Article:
Sometimes there is pleasure in the simple and not so planned out quilt. Noting intricate and too thought through.
Last week I was roaming around in my fabric stash and came across my Kaffe Fasset shot cotton solids that I have had for years. I simply love the colors in these fabrics but the issue I have been having with them is that they are really soft and thin and I find it to be hard to do precise piecing and applique with them.
I really wanted to give them a stage where they could shine, so I pulled some of them off the shelf and started to make a Chinese coins quilt with them. Just sewing strips together and cutting. Nothing could be easier.
Probably one of the reasons I wanted to do something with Kaffe’s fabrics was that I saw him in his booth at quilt market a few weeks back, but I was too starstruck to even approach him!
When I was 10 or so, sometimes in the mid-eighties I believe, one of Kaffe’s knitting books was translated to Norwegian and it found its way into my childhood home. I was fascinated by the complicated richness of his color schemes. Compared to the traditional Norwegian knits, which tend to either be black and white, or navy, white, and red, Kaffe Fasset’s knits were like rolling in the full color spectrum of the forest floor or the grasses in a summer meadow sprinkled with various concentrations of red beet juice and blueberry jam. It was incredibly rich.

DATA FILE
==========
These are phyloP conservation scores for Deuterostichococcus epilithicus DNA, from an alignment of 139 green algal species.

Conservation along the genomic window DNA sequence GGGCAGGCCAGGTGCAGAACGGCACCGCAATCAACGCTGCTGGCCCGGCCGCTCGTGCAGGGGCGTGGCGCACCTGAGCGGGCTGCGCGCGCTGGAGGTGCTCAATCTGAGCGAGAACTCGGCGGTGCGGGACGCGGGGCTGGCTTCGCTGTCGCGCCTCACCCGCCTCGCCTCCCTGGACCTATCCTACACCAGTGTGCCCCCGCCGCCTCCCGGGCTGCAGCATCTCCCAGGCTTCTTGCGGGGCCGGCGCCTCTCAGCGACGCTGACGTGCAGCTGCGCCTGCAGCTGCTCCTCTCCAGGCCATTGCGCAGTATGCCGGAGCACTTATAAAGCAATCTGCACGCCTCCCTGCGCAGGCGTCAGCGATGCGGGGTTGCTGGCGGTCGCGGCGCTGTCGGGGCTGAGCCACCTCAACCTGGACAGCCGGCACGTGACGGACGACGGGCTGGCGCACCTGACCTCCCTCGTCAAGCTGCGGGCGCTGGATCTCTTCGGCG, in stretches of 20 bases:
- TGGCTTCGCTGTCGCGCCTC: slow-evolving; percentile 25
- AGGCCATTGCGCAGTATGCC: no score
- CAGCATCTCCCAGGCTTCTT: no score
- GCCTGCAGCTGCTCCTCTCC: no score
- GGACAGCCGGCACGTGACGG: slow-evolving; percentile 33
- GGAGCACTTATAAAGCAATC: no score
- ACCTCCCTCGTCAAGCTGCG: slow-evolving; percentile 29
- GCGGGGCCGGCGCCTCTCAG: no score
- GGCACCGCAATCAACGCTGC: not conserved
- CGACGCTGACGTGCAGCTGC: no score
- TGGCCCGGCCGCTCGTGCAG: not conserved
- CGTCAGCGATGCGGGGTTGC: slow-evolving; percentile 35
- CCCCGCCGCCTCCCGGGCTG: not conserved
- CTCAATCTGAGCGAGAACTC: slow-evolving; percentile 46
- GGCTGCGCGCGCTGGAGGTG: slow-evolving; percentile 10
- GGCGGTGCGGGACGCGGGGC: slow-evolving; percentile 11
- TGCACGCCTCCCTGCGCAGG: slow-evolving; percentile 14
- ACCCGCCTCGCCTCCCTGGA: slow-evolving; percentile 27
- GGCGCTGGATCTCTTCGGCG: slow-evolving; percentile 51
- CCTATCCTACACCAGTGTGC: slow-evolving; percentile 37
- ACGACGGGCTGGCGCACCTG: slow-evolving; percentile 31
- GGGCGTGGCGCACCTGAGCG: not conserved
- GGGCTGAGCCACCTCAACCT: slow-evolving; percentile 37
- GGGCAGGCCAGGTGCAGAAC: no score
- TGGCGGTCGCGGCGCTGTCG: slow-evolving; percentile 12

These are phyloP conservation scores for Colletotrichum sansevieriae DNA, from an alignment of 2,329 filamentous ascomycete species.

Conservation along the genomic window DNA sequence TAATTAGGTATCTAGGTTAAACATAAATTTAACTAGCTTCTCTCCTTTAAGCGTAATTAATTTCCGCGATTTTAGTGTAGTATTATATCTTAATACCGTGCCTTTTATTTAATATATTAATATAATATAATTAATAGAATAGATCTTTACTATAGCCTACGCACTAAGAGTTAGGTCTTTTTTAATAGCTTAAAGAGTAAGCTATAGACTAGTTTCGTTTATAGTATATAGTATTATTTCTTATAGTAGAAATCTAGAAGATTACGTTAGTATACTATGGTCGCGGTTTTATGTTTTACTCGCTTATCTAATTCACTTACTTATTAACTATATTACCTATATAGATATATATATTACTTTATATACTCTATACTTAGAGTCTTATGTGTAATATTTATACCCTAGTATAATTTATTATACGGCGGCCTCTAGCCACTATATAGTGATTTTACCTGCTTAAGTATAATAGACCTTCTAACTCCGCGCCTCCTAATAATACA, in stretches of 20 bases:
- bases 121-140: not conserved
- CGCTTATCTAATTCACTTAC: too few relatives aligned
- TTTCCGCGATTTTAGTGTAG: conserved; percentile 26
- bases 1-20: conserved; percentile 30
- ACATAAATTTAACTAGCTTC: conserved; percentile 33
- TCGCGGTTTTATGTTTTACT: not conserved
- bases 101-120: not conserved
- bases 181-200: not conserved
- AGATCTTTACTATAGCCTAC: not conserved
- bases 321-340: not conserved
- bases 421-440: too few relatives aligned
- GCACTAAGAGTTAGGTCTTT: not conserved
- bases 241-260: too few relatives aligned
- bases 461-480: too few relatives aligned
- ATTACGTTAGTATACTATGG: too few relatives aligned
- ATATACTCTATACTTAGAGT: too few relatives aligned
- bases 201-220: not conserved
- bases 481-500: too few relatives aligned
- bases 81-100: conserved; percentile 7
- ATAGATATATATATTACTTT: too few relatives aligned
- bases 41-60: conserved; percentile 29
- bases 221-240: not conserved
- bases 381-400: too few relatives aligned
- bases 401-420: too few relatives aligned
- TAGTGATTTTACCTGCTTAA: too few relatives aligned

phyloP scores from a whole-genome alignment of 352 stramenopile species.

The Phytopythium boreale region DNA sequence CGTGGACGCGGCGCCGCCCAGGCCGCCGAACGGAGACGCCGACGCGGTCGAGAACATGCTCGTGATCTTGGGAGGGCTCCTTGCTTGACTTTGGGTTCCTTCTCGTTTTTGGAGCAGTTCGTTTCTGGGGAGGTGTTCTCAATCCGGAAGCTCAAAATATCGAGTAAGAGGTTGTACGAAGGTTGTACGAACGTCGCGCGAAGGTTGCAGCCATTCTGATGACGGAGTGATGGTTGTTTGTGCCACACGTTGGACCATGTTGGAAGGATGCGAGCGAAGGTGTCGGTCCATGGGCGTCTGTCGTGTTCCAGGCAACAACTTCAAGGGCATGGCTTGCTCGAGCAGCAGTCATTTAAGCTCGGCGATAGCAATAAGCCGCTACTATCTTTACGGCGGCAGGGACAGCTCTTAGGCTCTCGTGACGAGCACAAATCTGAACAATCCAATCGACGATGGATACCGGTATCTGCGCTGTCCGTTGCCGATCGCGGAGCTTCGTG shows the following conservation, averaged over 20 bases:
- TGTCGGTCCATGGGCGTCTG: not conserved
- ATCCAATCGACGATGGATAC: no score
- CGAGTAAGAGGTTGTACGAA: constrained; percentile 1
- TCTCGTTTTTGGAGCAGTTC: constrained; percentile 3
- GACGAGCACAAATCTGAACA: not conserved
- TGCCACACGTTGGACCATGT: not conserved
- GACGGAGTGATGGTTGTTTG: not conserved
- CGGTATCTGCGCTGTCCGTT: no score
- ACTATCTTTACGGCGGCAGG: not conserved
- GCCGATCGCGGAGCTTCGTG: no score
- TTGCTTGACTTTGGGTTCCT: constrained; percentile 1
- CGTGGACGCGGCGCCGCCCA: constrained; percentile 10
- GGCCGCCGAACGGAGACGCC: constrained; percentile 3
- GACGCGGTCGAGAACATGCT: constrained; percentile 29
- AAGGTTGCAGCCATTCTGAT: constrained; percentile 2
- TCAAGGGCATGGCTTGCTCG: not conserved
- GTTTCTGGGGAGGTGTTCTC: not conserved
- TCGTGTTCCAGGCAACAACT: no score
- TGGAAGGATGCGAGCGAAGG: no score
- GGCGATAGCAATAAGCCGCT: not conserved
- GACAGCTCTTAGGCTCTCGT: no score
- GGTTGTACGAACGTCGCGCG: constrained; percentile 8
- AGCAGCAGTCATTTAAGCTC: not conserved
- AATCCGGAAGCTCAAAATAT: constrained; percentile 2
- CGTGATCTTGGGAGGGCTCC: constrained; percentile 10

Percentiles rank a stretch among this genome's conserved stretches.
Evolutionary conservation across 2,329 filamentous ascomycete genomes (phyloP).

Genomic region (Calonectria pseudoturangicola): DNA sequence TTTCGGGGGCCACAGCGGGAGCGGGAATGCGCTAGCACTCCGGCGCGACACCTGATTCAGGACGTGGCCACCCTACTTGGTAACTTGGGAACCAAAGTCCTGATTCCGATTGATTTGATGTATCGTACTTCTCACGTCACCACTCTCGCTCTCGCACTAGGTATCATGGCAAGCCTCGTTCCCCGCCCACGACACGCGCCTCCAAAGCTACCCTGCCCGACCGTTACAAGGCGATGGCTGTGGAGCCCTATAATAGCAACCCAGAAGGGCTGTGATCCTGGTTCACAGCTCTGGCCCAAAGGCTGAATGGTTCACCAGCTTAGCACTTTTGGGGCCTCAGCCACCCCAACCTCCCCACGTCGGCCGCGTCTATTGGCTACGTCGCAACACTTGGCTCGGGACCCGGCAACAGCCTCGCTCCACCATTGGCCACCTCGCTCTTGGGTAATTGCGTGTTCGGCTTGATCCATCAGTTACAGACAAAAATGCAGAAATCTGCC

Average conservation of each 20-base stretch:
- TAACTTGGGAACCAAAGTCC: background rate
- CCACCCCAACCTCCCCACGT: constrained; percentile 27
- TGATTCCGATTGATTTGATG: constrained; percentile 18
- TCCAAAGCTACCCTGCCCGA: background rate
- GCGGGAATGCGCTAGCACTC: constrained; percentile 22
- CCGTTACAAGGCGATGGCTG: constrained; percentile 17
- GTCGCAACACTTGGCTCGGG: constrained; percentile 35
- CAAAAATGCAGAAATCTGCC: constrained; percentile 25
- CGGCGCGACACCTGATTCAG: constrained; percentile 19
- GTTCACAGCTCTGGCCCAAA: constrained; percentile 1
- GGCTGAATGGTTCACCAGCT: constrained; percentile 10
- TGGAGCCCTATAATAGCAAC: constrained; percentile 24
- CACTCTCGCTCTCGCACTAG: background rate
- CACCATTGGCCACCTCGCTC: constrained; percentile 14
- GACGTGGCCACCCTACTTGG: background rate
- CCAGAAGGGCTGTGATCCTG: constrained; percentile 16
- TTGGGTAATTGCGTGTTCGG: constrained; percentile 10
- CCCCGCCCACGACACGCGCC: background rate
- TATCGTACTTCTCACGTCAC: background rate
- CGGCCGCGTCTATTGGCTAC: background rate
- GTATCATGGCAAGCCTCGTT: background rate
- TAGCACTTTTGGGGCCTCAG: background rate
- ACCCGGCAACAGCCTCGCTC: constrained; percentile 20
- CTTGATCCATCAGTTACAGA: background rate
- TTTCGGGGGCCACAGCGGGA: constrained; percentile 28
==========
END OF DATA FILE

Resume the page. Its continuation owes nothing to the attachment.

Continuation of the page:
After market, once the dust settled and I got time to ponder my next project I thought about how long it has been since I have actually played with fabric, Kaffe style. Forever.
All my latest quilts have been very structured about which fabrics to use. I like Kaffe Fassett’s early quilt books best, the ones that he made with Lisa Prior-Lucy before they made their own huge fabric collection. It isn’t that I don’t like Kaffe Fasset fabrics, I love them, what is there not to like?
However, the early quilts have a whimsical quality that you only get from selecting from a wide array of fabrics that don’t have a common designer or theme. I really admire that quality in a quilt. Whimsicality and spontaneity is how it comes across.
For the last week I have been playing with my Kaffe Fasset shot cottons. I will post the directions for it in a future blog post.
Do you have a fabric, quilt designer, or other artist that you feel have influenced how you quilt today?